Romalda Spalding was a teacher of teachers. Early in her life, through her work with pediatricians, she realized how holistic and integrated langauge is. With her medical knowledge of how the brain accesses information, she realized that language was best taught in an integrated form that connected hearing to writing to speech. Research has proven that her method works and for decades students – disabled and otherwise – and their teachers have benefited from her writings.
The Writing Road to Reading, now in its 5th edition, is geared to the professional teacher, especially those whose students might be contending with learning disabilities. Lessons range from basic phonics and scripting to reading comprehension, and composition. Therefore, the book is helpful for all students in all grades. In addition, it can be used by home-schooling parents and by parents of disabled students.
The book deals with the rationales, debates and research into communication, education, learning, child development and cognitive skills. Clinicians, therapists and educators will delve into these debates and objectives in this exhaustingly-researched instruction packed-book, but many parents will bypass the research and philosophy and advance to the strategies, instructions and activities. For the parent who wants practical, hands-on techniques for reading, writing and speech, this is a treasure-trove of word lists, techniques, procedures, applications, instructional materials and lessons.
The sections on spelling and speech are especially helpful, with their instructional tips and cross-referenced rules. A child whose teacher or parent uses all of Spalding's instructional materials, procedures and word lists will not only know all the rules of the English language but will probably become quite good at speaking and decoding English. Each section teaches the parts and structure of the whole. Therefore the section which shows the procedures and materials for reading teaches such building blocks as verbs, modeling mental action, characters and topics, among others. The writing section teaches -- depending on the student's grade -- such concepts as cursives, narrative, parts of speech, dialogue, and composition.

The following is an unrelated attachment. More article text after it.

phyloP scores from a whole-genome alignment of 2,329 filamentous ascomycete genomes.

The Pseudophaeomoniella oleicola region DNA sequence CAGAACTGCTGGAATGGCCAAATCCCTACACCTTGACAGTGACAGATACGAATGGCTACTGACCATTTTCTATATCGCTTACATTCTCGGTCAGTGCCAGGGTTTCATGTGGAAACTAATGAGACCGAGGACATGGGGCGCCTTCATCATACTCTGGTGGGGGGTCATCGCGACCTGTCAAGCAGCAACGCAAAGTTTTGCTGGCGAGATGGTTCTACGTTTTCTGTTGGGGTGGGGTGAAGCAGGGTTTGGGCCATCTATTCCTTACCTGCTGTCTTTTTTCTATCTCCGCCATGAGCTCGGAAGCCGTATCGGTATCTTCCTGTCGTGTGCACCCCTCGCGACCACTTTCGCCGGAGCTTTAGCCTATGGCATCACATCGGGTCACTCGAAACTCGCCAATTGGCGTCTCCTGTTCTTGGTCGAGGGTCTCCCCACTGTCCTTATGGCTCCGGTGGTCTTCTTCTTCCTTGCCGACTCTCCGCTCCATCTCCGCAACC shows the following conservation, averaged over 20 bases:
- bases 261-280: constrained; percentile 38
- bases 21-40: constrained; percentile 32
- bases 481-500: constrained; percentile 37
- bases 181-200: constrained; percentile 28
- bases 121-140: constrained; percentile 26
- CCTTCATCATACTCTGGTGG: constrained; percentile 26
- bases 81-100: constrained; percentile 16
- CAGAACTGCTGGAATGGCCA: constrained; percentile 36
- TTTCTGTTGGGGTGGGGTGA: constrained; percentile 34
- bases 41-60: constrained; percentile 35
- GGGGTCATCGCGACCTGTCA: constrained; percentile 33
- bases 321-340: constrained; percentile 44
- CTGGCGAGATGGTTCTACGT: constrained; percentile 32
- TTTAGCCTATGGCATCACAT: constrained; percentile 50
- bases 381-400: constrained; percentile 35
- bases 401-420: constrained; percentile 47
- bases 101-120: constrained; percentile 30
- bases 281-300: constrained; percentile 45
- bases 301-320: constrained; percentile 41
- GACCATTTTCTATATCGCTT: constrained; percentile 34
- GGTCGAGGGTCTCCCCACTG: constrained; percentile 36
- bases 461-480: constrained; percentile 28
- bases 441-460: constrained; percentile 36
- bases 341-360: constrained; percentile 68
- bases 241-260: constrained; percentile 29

The activities are designed to work within the educational setting, and the book is therefore a curricula full of lesson plans to aid the teacher. As one reads through its copious pages, one realizes why this book is called a "method". Whether or not the now-deceased Romalda Spalding would have wanted students to slavishly follow her word lists – and I don't think she distrusts the intelligence of the average teacher – The Writing Road to Reading sometimes seems to leave very little to a teacher's own personal style. For instance, Spalding or her editor gives a helpful list of recommended children's literature to read – from beginning readers to the sixth grade – after each vocabulary section has been accomplished. The children's book lists are very helpful, but the more practiced teacher might feel free to veer away from Spalding's methods and book list.
The book can be a help to all teachers. However, it certainly is a help for new teachers who have not quite figured out a successful technique or who might be at a total loss about how to start. I highly recommend this book, especially for teachers, speech therapists, special education teachers, ESL teachers and parents of students with disabilities.